Here’s another perspective on the news that broke yesterday about Pairc Ui Chaoimh not being ready to host either of the Munster finals next month.
It means a county senior team, with All-Ireland medallists on board, which scored just one point in an entire half of football, is only the second-biggest crisis to emerge this week on Leeside.
The postponement of the opening of the €80 million redevelopment put Saturday evening’s Munster SFC semi-final display by Cork firmly in the ha’penny place.
Yesterday was a shambles from initial rumour to contradicted confirmation.
There have been suggestions drifting up from the Marina for the last few weeks about the chances of a postponement, with those rumours hardening into possibility in recent days.
Yesterday morning the rumours were put to a a Cork County Board spokesperson by the Evening Echo.
They were denied, with the newspaper being told that everything would be ready for the Munster football final.
By lunchtime they were conceded to be true: finals off, to be played elsewhere.
If you feel this is overly sensitive on the part of the media, consider that the matter of naming rights for the stadium is an ongoing, rolling process. Conveying the strong impression the right hand doesn’t know what the left hand is doing within an organisation is a kind of masterstroke.
Unfortunately it’s the kind of masterstroke that doesn’t help the organisation itself; rather, it leaves someone on the other side of the negotiations rubbing their hands at the prospect of a sharp drop in price.
Those who bought premium tickets for the new stadium are likely to be in less charitable humour this morning.
The prospect of All-Ireland hurling quarter-finals being played on Leeside is an attractive one, and an option that was being flagged bravely yesterday on Leeside - but that isn’t nearly as attractive as being present for the first Munster hurling and football finals, with the home side guaranteed a berth in the latter event.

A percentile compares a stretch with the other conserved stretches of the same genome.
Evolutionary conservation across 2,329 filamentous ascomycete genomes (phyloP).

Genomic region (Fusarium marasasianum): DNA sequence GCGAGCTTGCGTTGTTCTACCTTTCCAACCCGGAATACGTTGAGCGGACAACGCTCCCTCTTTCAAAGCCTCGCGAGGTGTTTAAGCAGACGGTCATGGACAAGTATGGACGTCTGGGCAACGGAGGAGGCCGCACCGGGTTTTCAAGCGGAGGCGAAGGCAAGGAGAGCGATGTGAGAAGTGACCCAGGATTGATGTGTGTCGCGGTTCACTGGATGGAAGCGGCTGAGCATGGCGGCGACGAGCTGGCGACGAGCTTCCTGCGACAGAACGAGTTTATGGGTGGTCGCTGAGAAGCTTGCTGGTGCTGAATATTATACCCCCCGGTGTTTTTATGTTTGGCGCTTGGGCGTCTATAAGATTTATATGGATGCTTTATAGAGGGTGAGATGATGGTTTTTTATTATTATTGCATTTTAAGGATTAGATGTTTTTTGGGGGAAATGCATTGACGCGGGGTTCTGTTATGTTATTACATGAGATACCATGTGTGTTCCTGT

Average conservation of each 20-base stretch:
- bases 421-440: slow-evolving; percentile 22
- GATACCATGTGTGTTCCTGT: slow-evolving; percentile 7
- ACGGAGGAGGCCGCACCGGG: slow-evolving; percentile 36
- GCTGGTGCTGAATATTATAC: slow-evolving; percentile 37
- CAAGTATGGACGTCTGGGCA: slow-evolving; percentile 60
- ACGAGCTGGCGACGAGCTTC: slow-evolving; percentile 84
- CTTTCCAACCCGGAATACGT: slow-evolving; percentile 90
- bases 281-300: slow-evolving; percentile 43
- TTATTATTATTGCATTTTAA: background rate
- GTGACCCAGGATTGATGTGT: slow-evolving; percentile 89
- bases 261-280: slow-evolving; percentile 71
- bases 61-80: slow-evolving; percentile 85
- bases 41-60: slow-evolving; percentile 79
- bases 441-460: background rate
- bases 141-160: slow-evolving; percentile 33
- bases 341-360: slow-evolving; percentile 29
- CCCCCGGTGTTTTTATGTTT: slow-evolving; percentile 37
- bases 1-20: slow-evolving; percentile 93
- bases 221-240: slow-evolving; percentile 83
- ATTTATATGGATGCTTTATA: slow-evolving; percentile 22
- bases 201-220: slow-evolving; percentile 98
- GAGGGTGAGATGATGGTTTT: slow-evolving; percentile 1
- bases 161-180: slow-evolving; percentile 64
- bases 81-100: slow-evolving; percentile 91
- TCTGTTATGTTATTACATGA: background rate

Selling those tickets became a lot more difficult yesterday at around half-past twelve.
The most generous interpretation of proceedings is the delay is down to the ambition of the project, the drive to create a truly 21st-century stadium which will stand as a showcase of connectivity and technology - and the sheer logistical challenge of being on the leading edge of that technology.
A less generous interpretation would point to the slight wobble around November 2015 when the EU decided to investigate the amount of State aid being given to the project; the slight slowing of progress at that point was being identified in some quarters yesterday as the element that had squeezed the timeframe fatally.
All of this barely takes into account the knock-on effect for the Cork teams themselves. Though Kerry remain hot favourites for the Munster football title, the prospect of a baying home crowd, energised by a spanking-new stadium, was expected to give Cork a driving incentive, at least, on the first weekend of July.
In hurling, Cork face the considerable obstacle of Waterford this weekend in the provincial semi-final, but again, the possibility of lining out in the first Munster hurling final in the new stadium was bound to have been in the minds of Kieran Kingston’s players. Not any more.
The bitterest of ironies is the stadium itself is an impressive achievement even in its unfinished state, a venue which promises terrific sight-lines and improved access, space for spectators and comfort for participants.
However, among Cork GAA supporters a gradual drift from entrenched negativity about the project to, if not outright positivity, at least a resigned agnosticism, came to a sudden halt with yesterday’s announcement.
From now on, any confident pronouncements about the project can expect to be doused with scepticism, not to mention a questioning of matters previously left to rest (item: where is the stadium manager, as yet unappointed with a couple of weeks to the stadium’s opening?) In the rush to rationalise the failure to meet the deadline for the handover, more than one observer pointed out at least the mistakes of the original Páirc Uí Chaoimh opening won’t be repeated.
On that occasion the atmosphere was so chaotic spectators spilled out onto the ground surrounding the actual playing area, and sometimes got in the way of players attempting to take sideline kicks.
If memory serves, at least one enthusiastic teenager tried to confront a participant on the field of play.
If that’s the limit of ambition here - to avoid a repeat of the mob scenes more than 40 years ago - then kudos on achieving it.
Everyone thought that sights had been set a lot higher than that, however.
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